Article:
5. Move your pan back and forth under water letting light materials float off. Don’t worry. As you move the pan around, the heavier gold will move to the bottom.
  6. Keep shaking your pan under water and tilting it from front to back with a little swirl. Sound complicated? It’s not. You will quickly catch on and be panning like a pro. Keep repeating this action until all you have left is some fine black sand. This black sand is magnetite. If you have gold, it will be in the black sand. Because gold is not magnetic, some people use a magnet to remove the black sand. Others keep rinsing until all the sand is gone, hoping to find shiny gold.
  7. If you have any gold flakes or nuggets put them into your glass jar. A funnel is handy for moving gold flakes into your jar.

There is a rich history of gold seekers visiting Maine. People have been searching for gold in the western foothills since the early settlers saw Indians wearing strands of nuggets around their necks. Some, like Carl Shilling, lived close to the gold, and worked for it every day. Carl was born in Germany and came to Maine in the early 1930s. He was a bit of a recluse, and didn’t trust many people. An air of mystery surrounded Carl while he was living, and it continued after his death in 1977. The story is told that Carl had a jar full of nuggets hidden in his cabin, and it was never found after his death. If someone did find the nuggets, they kept it secret. Lots of people still search for Carl’s nuggets around the area where his cabin once stood. Some say his ghost walks the area at night.

Don’t let their small size fool you. All those tiny pieces add up to big things. Photo by Judith Hayes.

Don’t let their small size fool you. All those tiny pieces add up to big things. Photo by Judith Hayes.

I had an interesting conversation with Harvey Packard. He’s been panning gold in western Maine for years. He knew Carl Shilling, and he told me about a place downstream from where Carl’s cabin once stood. “You can see bedrock when looking upstream and downstream,” Harvey said. “There’s one spot with no bedrock, and I dug there. There was clay, about three feet of it, and I found jagged pieces of quartz.” He then told me about finding gold nuggets that contained a quartz matrix. Harvey believes there is a lot of unfound gold in Maine.
Ann McCrillis of Yankee Gem said people should look for black magnetite and garnet sand. The magnetite is heavy, but not as heavy as the gold. Rosey Perrier of Coos Canyon Rock and Gift showed me the proper way to pan. There are some that say once you find that first little piece of gold, you’ll be hooked and return to Maine every year looking for more and bigger nuggets of gold.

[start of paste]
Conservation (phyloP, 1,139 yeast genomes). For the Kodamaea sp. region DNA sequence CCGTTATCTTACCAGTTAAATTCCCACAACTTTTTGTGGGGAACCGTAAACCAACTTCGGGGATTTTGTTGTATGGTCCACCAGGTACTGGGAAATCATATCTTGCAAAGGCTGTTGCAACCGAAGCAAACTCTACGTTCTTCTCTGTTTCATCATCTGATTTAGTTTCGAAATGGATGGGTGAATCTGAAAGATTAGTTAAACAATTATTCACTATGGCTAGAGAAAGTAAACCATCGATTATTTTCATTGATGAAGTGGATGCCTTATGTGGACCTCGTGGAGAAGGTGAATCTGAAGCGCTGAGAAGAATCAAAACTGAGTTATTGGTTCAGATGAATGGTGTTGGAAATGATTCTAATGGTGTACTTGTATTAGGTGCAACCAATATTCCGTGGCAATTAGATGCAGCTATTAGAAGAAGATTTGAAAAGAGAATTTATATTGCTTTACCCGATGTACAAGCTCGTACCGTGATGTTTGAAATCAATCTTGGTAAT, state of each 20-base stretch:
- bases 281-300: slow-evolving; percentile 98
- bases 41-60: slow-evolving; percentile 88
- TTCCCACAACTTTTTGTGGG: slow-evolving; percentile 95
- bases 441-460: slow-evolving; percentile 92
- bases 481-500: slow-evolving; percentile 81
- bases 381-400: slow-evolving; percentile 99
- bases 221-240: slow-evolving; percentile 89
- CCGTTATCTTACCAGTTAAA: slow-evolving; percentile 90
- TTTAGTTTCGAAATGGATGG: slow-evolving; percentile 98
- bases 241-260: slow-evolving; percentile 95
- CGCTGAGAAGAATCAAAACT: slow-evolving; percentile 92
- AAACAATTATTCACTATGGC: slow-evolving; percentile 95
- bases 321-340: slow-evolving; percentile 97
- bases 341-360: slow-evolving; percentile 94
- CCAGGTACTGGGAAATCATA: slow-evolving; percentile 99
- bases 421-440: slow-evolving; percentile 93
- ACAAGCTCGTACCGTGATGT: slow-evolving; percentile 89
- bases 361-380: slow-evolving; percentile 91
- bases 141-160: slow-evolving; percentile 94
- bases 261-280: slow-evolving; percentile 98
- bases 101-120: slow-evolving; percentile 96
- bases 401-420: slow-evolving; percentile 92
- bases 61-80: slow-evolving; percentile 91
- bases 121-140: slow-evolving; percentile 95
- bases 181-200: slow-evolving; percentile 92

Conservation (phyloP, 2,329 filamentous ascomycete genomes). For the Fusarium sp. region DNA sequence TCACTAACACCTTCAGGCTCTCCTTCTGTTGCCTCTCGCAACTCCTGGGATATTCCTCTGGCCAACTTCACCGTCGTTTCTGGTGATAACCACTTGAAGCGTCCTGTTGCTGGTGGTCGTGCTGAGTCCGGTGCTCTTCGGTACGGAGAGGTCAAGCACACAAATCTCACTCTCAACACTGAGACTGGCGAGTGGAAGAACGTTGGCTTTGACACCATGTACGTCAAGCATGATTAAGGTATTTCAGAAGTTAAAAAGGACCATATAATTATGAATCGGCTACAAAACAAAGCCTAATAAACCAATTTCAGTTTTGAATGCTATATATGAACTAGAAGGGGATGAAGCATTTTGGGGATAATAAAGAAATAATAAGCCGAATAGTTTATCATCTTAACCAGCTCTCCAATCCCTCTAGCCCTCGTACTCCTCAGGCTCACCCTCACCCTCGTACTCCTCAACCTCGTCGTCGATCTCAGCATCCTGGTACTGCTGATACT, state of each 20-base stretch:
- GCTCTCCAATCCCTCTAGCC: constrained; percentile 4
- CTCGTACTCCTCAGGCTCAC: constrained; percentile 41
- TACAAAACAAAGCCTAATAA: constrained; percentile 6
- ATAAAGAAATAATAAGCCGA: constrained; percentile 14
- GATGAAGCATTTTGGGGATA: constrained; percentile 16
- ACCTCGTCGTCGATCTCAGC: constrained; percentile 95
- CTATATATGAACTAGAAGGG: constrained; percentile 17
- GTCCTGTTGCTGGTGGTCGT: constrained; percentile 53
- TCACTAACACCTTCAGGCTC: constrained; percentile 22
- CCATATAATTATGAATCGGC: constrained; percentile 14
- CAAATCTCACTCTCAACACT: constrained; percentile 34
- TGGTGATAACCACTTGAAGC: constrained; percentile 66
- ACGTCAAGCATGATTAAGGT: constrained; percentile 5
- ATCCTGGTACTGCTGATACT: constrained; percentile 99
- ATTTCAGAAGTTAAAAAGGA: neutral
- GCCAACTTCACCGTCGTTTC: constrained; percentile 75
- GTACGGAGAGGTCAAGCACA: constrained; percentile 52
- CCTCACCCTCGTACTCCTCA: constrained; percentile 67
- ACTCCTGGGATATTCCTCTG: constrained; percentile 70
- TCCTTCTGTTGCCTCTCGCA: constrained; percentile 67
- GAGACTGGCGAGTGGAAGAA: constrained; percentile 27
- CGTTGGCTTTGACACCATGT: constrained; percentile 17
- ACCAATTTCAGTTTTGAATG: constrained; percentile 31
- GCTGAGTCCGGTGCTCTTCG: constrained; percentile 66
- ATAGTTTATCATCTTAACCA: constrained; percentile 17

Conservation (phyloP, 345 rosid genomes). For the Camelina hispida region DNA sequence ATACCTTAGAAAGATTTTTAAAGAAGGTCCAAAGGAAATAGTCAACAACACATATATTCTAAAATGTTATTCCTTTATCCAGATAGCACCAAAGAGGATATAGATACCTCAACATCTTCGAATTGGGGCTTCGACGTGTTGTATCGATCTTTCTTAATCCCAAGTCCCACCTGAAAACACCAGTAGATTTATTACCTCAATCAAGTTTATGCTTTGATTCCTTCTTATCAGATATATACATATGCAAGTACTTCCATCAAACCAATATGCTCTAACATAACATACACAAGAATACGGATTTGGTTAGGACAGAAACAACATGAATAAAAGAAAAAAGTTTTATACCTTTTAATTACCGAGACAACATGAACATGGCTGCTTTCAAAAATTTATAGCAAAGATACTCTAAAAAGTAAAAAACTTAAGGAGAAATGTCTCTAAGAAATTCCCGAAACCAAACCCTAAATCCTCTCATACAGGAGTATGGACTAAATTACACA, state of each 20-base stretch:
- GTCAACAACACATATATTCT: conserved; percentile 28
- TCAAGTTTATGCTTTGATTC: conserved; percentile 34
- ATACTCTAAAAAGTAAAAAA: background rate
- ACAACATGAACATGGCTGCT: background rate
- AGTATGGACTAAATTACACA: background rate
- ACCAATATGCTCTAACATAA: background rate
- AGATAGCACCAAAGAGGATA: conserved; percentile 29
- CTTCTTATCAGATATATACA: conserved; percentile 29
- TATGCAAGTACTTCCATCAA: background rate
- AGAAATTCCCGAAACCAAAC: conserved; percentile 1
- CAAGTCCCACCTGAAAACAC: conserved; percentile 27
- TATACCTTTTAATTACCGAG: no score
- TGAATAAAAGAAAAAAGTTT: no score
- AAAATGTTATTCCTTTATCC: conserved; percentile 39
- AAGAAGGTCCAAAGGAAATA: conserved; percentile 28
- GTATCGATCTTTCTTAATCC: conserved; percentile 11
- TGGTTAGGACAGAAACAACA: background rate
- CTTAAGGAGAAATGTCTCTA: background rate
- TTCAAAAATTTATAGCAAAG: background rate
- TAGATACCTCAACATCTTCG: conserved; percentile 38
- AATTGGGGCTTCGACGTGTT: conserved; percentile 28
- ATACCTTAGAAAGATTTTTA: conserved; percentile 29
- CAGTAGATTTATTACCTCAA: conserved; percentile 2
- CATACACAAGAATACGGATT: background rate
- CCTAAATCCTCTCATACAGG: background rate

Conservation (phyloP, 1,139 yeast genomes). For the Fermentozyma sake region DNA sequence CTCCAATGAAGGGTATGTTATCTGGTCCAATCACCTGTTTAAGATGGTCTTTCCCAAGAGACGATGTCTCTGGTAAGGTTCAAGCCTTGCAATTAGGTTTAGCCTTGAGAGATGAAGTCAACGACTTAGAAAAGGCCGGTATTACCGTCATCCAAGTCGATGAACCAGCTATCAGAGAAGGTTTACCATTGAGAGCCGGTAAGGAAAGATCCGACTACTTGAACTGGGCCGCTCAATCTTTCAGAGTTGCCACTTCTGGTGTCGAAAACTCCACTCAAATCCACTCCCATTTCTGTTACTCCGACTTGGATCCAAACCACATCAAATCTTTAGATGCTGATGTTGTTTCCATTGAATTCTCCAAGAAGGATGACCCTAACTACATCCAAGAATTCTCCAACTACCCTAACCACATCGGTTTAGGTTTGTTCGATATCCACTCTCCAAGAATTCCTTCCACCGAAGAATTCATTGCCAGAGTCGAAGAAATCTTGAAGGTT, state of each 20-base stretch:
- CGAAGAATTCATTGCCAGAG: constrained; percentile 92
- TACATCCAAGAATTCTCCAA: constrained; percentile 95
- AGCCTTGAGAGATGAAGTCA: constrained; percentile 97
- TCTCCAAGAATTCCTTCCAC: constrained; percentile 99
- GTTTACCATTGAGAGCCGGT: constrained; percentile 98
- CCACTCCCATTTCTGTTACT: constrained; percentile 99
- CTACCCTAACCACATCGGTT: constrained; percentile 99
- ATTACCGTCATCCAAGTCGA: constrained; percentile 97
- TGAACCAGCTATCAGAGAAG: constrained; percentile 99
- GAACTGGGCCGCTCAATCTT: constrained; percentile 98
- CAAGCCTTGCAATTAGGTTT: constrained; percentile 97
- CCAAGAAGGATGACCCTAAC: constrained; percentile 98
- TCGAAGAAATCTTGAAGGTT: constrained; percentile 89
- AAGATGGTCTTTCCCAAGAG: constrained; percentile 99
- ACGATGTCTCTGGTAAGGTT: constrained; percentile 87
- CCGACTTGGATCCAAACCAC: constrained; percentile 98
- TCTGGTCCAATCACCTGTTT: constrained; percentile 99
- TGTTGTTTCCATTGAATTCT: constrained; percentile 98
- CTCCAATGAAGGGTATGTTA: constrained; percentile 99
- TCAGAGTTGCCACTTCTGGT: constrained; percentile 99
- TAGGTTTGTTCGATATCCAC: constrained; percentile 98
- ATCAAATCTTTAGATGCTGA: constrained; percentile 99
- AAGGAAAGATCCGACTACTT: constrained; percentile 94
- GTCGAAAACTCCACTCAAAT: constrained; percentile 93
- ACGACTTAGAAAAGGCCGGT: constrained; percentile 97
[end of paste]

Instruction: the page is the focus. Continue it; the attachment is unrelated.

There’s a great book about gold mining in Maine, written by C. J. Stevens. He and his wife did their share of gold prospecting. In “The Next Bend In The River,” C. J. shares many of their fascinating experiences, peppered with a lot of “gold” knowledge.

No special permits are needed to pan for gold in Maine. However, there are some state mandated rules to be followed. This information is provided by www.maine.gov.

GENERAL REGULATIONS

With the exception of areas administered by the Maine Land Use Regulation Commission (see below), gold panning activities in Maine do not require a permit as long as the following restrictions are adhered to:

  1. The activity is confined to sandy/gravelly/cobbley un-vegetated streambeds, with no disturbance of stream banks.
  2. The activity is limited to the use of gold pans, sluices of less than 10 square feet, or suction dredges with a hose diameter of 4 inches or less.
  3. Permission from the landowner must be obtained. Why? First, it’s a matter of common courtesy to the landowner. But also, trespassing on posted land in Maine can be a matter of civil law. The water in a stream is under the jurisdiction of the State; but the stream bottom and stream bank - as well as the access across land to the stream - is most likely private property (exceptions include public lots, state parks, etc.). If you cause any damage to that property, even if it is not posted, you may be subject to civil action brought by the landowner. You can avoid these problems by talking to the landowner ahead of time.

Gold mining activities that would disturb stream banks or utilize larger equipment than what is described above require a permit under the Natural Resources Protection Act even on private property. If you have any questions about gold-mining regulations, or the use of a suction dredge, please contact the Division of Land Resource Regulation, Bureau of Land and Water Quality, Maine Department of Environmental Protection, State House Station #17, Augusta, ME 04333 (207-287-3901). In addition, commercial prospecting or mining on State property requires prior authorization. Contact the Maine Geological Survey for details. ❧